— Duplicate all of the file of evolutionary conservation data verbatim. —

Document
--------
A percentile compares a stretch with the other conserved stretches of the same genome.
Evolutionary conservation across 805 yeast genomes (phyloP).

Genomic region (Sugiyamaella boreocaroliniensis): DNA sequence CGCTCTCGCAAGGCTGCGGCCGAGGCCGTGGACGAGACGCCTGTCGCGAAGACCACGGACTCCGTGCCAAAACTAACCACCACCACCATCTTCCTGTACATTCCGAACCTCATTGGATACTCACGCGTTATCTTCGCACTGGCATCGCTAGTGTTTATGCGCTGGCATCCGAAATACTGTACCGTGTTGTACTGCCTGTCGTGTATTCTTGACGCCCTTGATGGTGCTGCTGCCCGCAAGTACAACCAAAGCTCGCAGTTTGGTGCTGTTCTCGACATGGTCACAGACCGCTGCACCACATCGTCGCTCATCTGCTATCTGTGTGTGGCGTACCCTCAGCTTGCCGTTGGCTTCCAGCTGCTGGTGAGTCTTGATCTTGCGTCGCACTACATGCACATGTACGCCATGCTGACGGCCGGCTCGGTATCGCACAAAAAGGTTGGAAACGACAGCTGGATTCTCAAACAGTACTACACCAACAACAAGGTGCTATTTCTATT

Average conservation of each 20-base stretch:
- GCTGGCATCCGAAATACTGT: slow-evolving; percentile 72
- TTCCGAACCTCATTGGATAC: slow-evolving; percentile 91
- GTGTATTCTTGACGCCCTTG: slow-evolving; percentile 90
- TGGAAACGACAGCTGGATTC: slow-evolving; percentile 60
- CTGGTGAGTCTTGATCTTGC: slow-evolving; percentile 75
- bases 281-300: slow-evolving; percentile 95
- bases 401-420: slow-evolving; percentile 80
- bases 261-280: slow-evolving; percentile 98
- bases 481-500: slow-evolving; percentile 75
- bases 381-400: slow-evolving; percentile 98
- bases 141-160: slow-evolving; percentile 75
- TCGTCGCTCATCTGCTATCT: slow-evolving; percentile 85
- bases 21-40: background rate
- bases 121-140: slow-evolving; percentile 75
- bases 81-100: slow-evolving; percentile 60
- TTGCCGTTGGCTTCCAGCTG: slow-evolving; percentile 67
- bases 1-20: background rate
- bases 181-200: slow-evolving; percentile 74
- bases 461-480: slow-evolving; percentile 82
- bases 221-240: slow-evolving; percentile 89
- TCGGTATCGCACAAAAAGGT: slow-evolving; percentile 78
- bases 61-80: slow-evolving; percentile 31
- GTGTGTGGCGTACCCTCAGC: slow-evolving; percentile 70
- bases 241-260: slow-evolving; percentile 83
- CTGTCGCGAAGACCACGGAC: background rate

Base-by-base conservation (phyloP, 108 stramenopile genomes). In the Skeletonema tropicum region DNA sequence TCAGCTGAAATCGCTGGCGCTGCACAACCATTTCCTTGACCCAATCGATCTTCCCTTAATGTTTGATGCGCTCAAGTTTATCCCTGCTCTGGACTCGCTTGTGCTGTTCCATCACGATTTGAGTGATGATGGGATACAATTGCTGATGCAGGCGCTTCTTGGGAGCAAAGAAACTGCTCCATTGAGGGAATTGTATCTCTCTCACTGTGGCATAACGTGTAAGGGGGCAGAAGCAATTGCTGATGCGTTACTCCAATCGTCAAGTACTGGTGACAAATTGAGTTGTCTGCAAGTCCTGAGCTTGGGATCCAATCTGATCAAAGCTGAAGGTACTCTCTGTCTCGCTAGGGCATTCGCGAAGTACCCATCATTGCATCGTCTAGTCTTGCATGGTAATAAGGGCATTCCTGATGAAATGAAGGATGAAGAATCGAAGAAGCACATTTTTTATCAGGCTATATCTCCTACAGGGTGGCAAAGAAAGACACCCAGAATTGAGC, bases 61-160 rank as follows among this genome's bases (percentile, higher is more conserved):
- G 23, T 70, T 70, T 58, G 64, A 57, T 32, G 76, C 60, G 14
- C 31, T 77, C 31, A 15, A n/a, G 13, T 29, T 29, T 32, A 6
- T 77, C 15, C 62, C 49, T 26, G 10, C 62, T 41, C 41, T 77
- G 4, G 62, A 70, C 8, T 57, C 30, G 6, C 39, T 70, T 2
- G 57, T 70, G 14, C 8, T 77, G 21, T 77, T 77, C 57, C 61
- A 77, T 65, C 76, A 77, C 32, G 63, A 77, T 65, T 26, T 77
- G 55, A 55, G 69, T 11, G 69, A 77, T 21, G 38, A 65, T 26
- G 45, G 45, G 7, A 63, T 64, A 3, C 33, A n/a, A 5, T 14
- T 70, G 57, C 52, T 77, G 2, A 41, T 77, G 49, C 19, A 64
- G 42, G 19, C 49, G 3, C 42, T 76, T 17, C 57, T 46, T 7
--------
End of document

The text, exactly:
A percentile compares a stretch with the other conserved stretches of the same genome.
Evolutionary conservation across 805 yeast genomes (phyloP).

Genomic region (Sugiyamaella boreocaroliniensis): DNA sequence CGCTCTCGCAAGGCTGCGGCCGAGGCCGTGGACGAGACGCCTGTCGCGAAGACCACGGACTCCGTGCCAAAACTAACCACCACCACCATCTTCCTGTACATTCCGAACCTCATTGGATACTCACGCGTTATCTTCGCACTGGCATCGCTAGTGTTTATGCGCTGGCATCCGAAATACTGTACCGTGTTGTACTGCCTGTCGTGTATTCTTGACGCCCTTGATGGTGCTGCTGCCCGCAAGTACAACCAAAGCTCGCAGTTTGGTGCTGTTCTCGACATGGTCACAGACCGCTGCACCACATCGTCGCTCATCTGCTATCTGTGTGTGGCGTACCCTCAGCTTGCCGTTGGCTTCCAGCTGCTGGTGAGTCTTGATCTTGCGTCGCACTACATGCACATGTACGCCATGCTGACGGCCGGCTCGGTATCGCACAAAAAGGTTGGAAACGACAGCTGGATTCTCAAACAGTACTACACCAACAACAAGGTGCTATTTCTATT

Average conservation of each 20-base stretch:
- GCTGGCATCCGAAATACTGT: slow-evolving; percentile 72
- TTCCGAACCTCATTGGATAC: slow-evolving; percentile 91
- GTGTATTCTTGACGCCCTTG: slow-evolving; percentile 90
- TGGAAACGACAGCTGGATTC: slow-evolving; percentile 60
- CTGGTGAGTCTTGATCTTGC: slow-evolving; percentile 75
- bases 281-300: slow-evolving; percentile 95
- bases 401-420: slow-evolving; percentile 80
- bases 261-280: slow-evolving; percentile 98
- bases 481-500: slow-evolving; percentile 75
- bases 381-400: slow-evolving; percentile 98
- bases 141-160: slow-evolving; percentile 75
- TCGTCGCTCATCTGCTATCT: slow-evolving; percentile 85
- bases 21-40: background rate
- bases 121-140: slow-evolving; percentile 75
- bases 81-100: slow-evolving; percentile 60
- TTGCCGTTGGCTTCCAGCTG: slow-evolving; percentile 67
- bases 1-20: background rate
- bases 181-200: slow-evolving; percentile 74
- bases 461-480: slow-evolving; percentile 82
- bases 221-240: slow-evolving; percentile 89
- TCGGTATCGCACAAAAAGGT: slow-evolving; percentile 78
- bases 61-80: slow-evolving; percentile 31
- GTGTGTGGCGTACCCTCAGC: slow-evolving; percentile 70
- bases 241-260: slow-evolving; percentile 83
- CTGTCGCGAAGACCACGGAC: background rate

Base-by-base conservation (phyloP, 108 stramenopile genomes). In the Skeletonema tropicum region DNA sequence TCAGCTGAAATCGCTGGCGCTGCACAACCATTTCCTTGACCCAATCGATCTTCCCTTAATGTTTGATGCGCTCAAGTTTATCCCTGCTCTGGACTCGCTTGTGCTGTTCCATCACGATTTGAGTGATGATGGGATACAATTGCTGATGCAGGCGCTTCTTGGGAGCAAAGAAACTGCTCCATTGAGGGAATTGTATCTCTCTCACTGTGGCATAACGTGTAAGGGGGCAGAAGCAATTGCTGATGCGTTACTCCAATCGTCAAGTACTGGTGACAAATTGAGTTGTCTGCAAGTCCTGAGCTTGGGATCCAATCTGATCAAAGCTGAAGGTACTCTCTGTCTCGCTAGGGCATTCGCGAAGTACCCATCATTGCATCGTCTAGTCTTGCATGGTAATAAGGGCATTCCTGATGAAATGAAGGATGAAGAATCGAAGAAGCACATTTTTTATCAGGCTATATCTCCTACAGGGTGGCAAAGAAAGACACCCAGAATTGAGC, bases 61-160 rank as follows among this genome's bases (percentile, higher is more conserved):
- G 23, T 70, T 70, T 58, G 64, A 57, T 32, G 76, C 60, G 14
- C 31, T 77, C 31, A 15, A n/a, G 13, T 29, T 29, T 32, A 6
- T 77, C 15, C 62, C 49, T 26, G 10, C 62, T 41, C 41, T 77
- G 4, G 62, A 70, C 8, T 57, C 30, G 6, C 39, T 70, T 2
- G 57, T 70, G 14, C 8, T 77, G 21, T 77, T 77, C 57, C 61
- A 77, T 65, C 76, A 77, C 32, G 63, A 77, T 65, T 26, T 77
- G 55, A 55, G 69, T 11, G 69, A 77, T 21, G 38, A 65, T 26
- G 45, G 45, G 7, A 63, T 64, A 3, C 33, A n/a, A 5, T 14
- T 70, G 57, C 52, T 77, G 2, A 41, T 77, G 49, C 19, A 64
- G 42, G 19, C 49, G 3, C 42, T 76, T 17, C 57, T 46, T 7